The vast majority of Jews in Russia a century ago lived under severe restrictions. Not so in Odessa. A third of its population of over half a million were Jews. Most spoke Russian; however, Yiddish from the Pale of Settlement and the eastern Austrian provinces, where most had come from, influenced the Odessa dialect which included many Yiddish words.

A large number of Jewish children in Odessa attended Russian schools. Jews were a majority of doctors and lawyers. Jewish members of a new middle class founded businesses and banks, played the stock exchange, went out to eat, listened to klezmer in taverns, and enjoyed (or pretended to enjoy) Italian opera in the city’s stylish opera house. Jewish journalists wrote both satire and serious articles in a number of newspapers, and Jewish fiction writers created a legacy of stories, leaving a nice record for modern scholars.

In Odessa, Jewish women aspired to be ladies with more freedom than they had enjoyed elsewhere – they dressed up to attend musical and theatrical performances, to drink coffee in the many cafes, and to eat in the European-style restaurants. Some worked as teachers or nurses; many led a pampered life.

And the Jews did all these things side by side with the non-Jews of the city.

A Jewish underworld was another widely noted presence in the city, especially in Moldavanka, the impoverished and overcrowded lower-class Jewish district. Odessan Jews thrived as thieves, con men, white slavers (who kidnapped young women and sent them to nearby Turkey or as far as Brazil), forgers, counterfeiters, fences of stolen goods, and other criminal types. The Jewish underworld fit well into the colorful and overheated atmosphere of the busy and multi-ethnic port city. Of course most Jews from Moldavanka worked at miserable but honest jobs: for example, they unloaded freight at the docks, provided household service, and worked in shops.

While Odessan Jews enjoyed freedom to worship in the city’s synagogues, they often dropped more committed religious practices, shocking visitors from villages by their casual attitudes towards dietary laws and Sabbath observances.

 I’m currently at the beginning of what I hope is an ambitious project about Odessa and eventually other cities. So far, I’m reading:
• Charles King, Odessa: Genius and Death in a City of Dreams
• Roshanna P. Sylvester, Tales of Old Odessa: Crime and Civility in a City of Thieves
• Jarrod Tanny, City of Rogues and Schnorrers: Russia’s Jews and the Myth of Old Odessa
• Steven Zipperstein, The Jews of Odessa: A Cultural History, 1794-1881

 Coming soon: Jewish writers and revolutionaries in Odessa a century ago.

Monday, January 2, 2012

André Aciman (January 2, 1951)

I've enjoyed one or two books and articles by André Aciman, and once heard him do a reading of Proust (I think) as part of a concert. His book Out of Egypt is both a personal memoir and a history of the end of Jewish life in his native Egypt, written with both chilling realism and delightful humor. He's both a scholar and an interesting writer on many subjects, not just on Jewish subjects. Here's a quote from him that I found somewhere: "I am a provisional, uncertain Jew. I am a Jew who loves Judaism provided it’s on the opposite shore, provided others practice it and leave me to pursue my romance of assimilation, which I woo with the assiduity of a suitor who is determined to remain a bachelor."

Sunday, January 1, 2012


Happy New Year!

My new goal for this blog in 2012: to read about cities where communities of assimilated or secular Jews have lived. Each city is different; sometimes a newly founded community took an unexpected direction. Sometimes new ideas would emerge in a long-established community.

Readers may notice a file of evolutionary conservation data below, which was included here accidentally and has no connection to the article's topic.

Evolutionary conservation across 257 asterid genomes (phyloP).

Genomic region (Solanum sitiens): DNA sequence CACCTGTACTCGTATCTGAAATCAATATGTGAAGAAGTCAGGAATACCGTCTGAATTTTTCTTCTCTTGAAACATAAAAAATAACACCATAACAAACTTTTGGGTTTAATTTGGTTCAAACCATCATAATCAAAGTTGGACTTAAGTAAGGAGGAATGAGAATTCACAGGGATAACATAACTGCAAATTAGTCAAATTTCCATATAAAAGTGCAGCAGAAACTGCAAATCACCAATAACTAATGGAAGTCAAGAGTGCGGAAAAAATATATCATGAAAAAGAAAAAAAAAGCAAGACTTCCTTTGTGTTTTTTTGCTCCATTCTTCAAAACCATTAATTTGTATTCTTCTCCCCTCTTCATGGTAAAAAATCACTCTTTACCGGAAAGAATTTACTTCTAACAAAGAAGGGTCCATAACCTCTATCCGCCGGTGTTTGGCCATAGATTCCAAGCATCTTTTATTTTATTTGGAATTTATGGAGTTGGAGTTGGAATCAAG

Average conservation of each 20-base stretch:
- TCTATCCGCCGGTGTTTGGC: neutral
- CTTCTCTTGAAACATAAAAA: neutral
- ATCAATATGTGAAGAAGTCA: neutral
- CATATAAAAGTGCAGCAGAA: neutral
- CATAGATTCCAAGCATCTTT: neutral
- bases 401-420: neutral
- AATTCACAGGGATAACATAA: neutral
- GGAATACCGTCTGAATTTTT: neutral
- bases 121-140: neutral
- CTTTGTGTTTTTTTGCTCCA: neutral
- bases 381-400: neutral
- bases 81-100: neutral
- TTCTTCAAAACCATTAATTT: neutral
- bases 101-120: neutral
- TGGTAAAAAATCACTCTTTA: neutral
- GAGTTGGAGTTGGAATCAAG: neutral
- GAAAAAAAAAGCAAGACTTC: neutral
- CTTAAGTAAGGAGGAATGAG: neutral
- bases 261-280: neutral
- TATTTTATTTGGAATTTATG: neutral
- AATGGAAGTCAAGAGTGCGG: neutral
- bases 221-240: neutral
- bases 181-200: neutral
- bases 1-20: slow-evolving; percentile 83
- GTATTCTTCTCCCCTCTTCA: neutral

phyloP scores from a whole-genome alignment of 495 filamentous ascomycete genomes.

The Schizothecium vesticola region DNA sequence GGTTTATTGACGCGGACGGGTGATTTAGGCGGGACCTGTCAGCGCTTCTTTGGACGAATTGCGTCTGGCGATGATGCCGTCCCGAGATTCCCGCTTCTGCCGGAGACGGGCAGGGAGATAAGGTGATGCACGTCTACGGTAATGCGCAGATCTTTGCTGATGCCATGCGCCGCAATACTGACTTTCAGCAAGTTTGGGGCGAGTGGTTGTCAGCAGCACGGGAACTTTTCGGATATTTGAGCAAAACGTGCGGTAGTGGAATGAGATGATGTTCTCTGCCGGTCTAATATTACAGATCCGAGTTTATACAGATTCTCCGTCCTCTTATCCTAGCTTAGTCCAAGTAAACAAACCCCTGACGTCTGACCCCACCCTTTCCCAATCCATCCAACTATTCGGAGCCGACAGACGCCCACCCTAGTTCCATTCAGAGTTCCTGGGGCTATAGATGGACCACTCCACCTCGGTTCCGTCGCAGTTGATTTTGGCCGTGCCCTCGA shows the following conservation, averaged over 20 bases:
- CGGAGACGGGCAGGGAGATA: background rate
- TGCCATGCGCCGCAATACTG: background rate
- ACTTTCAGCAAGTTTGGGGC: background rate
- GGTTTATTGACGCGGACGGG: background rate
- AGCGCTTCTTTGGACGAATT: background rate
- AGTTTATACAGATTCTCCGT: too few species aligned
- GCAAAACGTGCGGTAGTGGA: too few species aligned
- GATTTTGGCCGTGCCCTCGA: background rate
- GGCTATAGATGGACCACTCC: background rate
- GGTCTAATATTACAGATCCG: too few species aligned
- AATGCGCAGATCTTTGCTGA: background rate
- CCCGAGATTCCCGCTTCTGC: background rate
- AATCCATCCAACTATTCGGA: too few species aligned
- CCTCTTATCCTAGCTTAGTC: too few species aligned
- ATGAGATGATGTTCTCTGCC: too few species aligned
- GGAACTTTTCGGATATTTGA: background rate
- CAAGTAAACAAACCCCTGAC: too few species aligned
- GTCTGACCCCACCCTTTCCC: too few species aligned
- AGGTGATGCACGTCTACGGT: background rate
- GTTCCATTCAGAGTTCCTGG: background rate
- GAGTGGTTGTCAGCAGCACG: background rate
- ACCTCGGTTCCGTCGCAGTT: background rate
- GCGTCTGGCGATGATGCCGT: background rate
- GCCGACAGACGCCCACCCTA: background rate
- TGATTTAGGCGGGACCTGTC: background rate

A few preliminary examples: Odessa was founded at the end of the 19th century. From the start it was a very culturally and socially open place, where Jews and many others found economic and educational opportunities. This “New Russia” on the Black Sea always contrasted to Old Russia where Jews were severely restricted in every way. The Odessa Jews became successful and increasingly assimilated, though they kept a Jewish identity for the most part. Despite several pogroms in the 1800s, Jews towards the end of the  century were sure that persecution and antisemitism would soon end. I’ve been reading some very interesting books about this community, and will have much more to report.

Vitebsk and Vilna, in contrast, were traditional cities in the heart of the repressive Pale of Settlement. Despite the limitations, Vitebsk was the original home of several innovative 20th century artists. And Vilna, famous for its religious center, was also the site of the founding of YIVO, which continues today in New York as an outstanding secular Jewish institution. Again, I’m aware of some interesting studies of these communities and their progeny, and hope to explore them.

Venice, in 1515, invented the Ghetto so that they could admit Jews without actually living alongside them. The Venetian Ghetto became a lively place with a strong life of its own, especially famous for Purim parties and as a halfway stop for secret Jews escaping from the Spanish and Portuguese Inquisitions. I've read quite a bit, and hope to review some of the more amusing anecdotes about this community.

Berlin allowed virtually no Jews in the 18th century (Moses Mendelssohn needed a special exception to live there). However, when the situation opened up a bit, Berlin became a center of secular Jewish culture and was home to a number of interesting writers and thinkers. This fascinating era lasted from around 1800 until the Nazis solved the “problem.” German Jewish intellectual circles in Berlin are fascinating to read about, and I also have a reading list for this.

So my plan is that I’m going to learn more about these cities and I hope many others, thus exploring a different approach to the almanach of birthday celebrations that I’ve done so far. I still have a few more birthdays each month, as well as these new avenues for reading and writing.